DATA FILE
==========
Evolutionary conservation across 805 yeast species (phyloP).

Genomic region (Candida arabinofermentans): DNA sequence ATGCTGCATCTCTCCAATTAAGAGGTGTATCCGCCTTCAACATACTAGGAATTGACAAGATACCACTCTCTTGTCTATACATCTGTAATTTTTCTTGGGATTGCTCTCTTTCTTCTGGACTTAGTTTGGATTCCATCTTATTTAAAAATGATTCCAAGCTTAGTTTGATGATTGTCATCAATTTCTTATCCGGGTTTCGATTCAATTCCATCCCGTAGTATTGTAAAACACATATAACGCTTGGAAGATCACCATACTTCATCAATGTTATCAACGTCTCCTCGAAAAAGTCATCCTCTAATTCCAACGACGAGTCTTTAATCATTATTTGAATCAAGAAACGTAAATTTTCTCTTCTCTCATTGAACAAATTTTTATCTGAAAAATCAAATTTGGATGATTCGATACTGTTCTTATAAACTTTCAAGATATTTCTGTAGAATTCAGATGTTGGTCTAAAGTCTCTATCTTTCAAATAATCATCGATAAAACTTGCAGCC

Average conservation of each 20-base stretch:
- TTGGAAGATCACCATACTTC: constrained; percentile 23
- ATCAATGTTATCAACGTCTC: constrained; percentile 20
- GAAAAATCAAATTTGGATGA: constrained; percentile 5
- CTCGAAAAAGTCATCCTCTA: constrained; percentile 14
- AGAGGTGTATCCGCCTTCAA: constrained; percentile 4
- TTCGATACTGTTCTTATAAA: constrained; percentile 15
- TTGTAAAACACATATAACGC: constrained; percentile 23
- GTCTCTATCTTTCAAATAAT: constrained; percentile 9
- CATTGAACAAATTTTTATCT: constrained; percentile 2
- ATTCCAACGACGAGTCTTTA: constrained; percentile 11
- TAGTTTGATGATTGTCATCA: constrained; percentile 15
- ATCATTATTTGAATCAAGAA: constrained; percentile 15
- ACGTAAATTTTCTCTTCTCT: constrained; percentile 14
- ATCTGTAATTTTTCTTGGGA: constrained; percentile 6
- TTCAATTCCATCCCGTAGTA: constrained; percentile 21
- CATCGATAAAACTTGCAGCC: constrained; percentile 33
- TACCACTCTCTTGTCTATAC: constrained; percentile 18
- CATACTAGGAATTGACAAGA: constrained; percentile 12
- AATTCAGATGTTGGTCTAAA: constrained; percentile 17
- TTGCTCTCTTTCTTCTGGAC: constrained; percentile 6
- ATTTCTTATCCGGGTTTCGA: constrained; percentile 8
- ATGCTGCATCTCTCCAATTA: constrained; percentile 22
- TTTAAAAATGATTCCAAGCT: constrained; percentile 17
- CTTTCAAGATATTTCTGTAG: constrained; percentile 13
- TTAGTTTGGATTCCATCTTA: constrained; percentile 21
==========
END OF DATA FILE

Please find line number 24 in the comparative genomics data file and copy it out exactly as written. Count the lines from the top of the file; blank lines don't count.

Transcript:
- ATTTCTTATCCGGGTTTCGA: constrained; percentile 8